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Philly Fed sees credit slowly opening for low-income households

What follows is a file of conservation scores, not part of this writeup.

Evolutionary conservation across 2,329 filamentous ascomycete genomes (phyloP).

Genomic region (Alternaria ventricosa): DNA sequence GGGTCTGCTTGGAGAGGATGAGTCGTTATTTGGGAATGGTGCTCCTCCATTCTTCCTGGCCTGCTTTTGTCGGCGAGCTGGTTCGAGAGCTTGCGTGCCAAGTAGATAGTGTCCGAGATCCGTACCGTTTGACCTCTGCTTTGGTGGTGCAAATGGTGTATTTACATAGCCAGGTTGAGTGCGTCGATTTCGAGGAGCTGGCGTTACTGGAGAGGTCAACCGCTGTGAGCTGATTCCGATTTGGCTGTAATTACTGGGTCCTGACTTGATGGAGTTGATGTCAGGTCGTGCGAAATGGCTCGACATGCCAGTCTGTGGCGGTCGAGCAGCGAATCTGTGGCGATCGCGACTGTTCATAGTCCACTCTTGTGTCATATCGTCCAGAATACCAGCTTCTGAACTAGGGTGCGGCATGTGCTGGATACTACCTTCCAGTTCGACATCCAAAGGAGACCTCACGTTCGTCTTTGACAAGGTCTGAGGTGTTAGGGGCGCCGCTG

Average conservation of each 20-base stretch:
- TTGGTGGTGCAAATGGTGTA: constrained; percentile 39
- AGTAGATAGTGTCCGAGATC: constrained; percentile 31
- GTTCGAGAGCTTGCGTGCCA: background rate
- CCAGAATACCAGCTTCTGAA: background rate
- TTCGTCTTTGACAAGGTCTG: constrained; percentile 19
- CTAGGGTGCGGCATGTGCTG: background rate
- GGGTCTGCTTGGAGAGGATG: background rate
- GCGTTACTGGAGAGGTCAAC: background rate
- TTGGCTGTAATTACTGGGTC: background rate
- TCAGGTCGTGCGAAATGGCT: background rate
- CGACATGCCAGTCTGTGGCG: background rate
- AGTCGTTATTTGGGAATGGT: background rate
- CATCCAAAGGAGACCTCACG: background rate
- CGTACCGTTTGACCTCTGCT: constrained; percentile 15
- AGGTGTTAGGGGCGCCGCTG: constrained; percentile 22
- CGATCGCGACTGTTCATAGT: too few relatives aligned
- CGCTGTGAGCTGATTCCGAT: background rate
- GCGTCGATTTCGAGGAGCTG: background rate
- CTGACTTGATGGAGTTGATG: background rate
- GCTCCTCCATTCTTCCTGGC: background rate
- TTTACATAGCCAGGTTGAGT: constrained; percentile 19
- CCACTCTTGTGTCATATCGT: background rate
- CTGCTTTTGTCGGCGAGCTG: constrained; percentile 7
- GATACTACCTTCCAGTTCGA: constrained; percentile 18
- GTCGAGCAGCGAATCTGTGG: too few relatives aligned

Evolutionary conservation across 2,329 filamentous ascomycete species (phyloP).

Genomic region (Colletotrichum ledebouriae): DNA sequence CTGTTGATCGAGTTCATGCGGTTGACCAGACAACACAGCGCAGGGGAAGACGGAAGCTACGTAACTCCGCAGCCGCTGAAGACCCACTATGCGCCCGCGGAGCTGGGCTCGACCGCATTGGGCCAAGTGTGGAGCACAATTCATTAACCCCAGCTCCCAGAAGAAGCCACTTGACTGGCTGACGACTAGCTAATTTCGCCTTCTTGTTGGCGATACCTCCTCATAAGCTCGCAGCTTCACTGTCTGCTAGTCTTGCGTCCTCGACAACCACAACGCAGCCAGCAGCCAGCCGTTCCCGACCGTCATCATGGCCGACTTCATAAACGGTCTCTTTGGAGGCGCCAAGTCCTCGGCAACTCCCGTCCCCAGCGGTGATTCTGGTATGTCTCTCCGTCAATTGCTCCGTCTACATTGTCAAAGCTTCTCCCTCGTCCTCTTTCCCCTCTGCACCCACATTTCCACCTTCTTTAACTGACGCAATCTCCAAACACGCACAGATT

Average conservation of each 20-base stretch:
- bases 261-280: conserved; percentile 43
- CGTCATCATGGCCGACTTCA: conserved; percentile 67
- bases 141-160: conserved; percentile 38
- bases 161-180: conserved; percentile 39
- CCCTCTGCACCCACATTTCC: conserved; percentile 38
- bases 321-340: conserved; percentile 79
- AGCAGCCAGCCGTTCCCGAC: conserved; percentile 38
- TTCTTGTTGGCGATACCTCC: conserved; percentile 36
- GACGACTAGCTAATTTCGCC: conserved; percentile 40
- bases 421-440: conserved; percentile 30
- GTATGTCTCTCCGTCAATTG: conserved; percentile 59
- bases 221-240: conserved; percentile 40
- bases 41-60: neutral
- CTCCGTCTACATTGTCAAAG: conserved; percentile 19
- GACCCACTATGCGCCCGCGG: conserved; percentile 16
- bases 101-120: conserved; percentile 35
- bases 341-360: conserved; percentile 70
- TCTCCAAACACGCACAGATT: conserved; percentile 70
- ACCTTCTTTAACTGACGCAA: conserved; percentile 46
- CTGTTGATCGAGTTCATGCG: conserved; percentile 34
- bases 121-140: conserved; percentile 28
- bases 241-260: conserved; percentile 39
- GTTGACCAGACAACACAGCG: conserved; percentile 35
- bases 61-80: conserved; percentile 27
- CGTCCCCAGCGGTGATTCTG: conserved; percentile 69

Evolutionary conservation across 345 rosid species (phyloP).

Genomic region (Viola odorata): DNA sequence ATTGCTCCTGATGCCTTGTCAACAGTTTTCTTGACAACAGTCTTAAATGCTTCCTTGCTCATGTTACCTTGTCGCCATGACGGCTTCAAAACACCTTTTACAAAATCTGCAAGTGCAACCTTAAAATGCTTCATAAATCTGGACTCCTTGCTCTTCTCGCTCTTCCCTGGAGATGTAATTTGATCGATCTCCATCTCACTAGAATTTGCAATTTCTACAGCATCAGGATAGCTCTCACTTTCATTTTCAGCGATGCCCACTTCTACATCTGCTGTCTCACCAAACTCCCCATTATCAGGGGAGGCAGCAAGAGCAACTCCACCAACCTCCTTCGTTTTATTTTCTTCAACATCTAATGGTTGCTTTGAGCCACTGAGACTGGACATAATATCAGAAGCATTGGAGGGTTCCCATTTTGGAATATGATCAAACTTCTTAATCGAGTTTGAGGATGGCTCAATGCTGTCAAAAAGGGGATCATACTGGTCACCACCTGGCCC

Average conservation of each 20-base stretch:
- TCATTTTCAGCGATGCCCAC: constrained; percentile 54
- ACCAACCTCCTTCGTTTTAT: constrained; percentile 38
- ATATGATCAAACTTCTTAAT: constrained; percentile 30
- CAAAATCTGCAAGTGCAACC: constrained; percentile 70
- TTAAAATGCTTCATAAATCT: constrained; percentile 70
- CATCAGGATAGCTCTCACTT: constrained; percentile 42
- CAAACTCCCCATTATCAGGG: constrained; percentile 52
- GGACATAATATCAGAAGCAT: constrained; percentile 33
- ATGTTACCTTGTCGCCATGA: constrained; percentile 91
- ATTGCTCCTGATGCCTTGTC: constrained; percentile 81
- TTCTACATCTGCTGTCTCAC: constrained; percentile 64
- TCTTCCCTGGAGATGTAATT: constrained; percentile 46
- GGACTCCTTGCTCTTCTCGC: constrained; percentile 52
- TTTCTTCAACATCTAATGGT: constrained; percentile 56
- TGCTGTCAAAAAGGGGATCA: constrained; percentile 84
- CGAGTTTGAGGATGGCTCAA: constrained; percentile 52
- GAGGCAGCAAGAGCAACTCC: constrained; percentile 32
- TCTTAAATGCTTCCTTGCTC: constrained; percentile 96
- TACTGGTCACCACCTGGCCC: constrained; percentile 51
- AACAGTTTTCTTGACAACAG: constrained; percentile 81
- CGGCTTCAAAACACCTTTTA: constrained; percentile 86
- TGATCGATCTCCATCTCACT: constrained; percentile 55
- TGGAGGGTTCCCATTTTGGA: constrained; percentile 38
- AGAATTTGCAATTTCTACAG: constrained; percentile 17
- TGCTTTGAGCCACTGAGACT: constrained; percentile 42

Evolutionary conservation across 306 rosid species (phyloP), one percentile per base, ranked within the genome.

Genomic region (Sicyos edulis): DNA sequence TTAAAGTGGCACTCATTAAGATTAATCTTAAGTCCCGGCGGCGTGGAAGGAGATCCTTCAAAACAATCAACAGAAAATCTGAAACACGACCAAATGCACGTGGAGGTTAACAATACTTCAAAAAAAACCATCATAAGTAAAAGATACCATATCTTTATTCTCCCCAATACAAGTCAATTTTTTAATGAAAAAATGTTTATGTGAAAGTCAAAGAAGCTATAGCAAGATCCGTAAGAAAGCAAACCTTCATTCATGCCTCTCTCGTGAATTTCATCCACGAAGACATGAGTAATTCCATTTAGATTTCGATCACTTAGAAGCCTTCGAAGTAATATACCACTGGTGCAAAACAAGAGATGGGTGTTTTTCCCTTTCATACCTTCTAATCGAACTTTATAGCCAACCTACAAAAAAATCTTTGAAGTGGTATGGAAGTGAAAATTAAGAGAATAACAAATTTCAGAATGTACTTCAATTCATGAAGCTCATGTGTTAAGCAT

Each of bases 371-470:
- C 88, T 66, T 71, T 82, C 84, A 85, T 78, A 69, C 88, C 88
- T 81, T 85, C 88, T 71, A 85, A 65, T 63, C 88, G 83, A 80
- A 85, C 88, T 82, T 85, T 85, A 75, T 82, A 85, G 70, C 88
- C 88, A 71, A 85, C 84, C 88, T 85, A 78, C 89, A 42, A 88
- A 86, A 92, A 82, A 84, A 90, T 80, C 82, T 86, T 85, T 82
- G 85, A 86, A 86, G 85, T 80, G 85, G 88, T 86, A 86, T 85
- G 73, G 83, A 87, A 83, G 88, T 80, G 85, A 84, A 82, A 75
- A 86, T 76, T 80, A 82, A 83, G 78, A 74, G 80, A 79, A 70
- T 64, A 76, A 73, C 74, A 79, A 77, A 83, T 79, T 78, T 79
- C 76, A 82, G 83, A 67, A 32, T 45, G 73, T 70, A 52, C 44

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Fewer lenders said credit availability shrank for low- and moderate-income families in the second quarter, according to a survey conducted by the Federal Reserve Bank of Philadelphia. However, fewer lenders see a better future financial well-being for these families. In the second quarter, 4% expect well-being to increase, down from 16% in the first quarter. More lenders, 16%, did say affordable housing became available, compared to the 8% in the first quarter. Only 17% saw an increase in the availability of jobs, and 59% expected no change in job growth in the near future. "Survey respondents noted financial factors facing (low- to moderate-income) households declined at a similar rate as in our previous survey," said research analyst Brian Tyson. "Demand for services increased, while service providers continue to face challenges maintaining their funding and capacity to serve their clients' needs." The Philly Fed surveyed 80 financial service providers to lower-income households. Of those who responded, 34% reported credit availability decreased, compared to 59% in the first quarter survey. And 10% of those surveyed expect the access to credit to grow, up from 9% the previous quarter. This is important because demand is growing. In the second quarter, 79% of respondents said the demand for their services increased, up from 76% in the first three months of the year. Write to Jon Prior. Follow him on Twitter @JonAPrior

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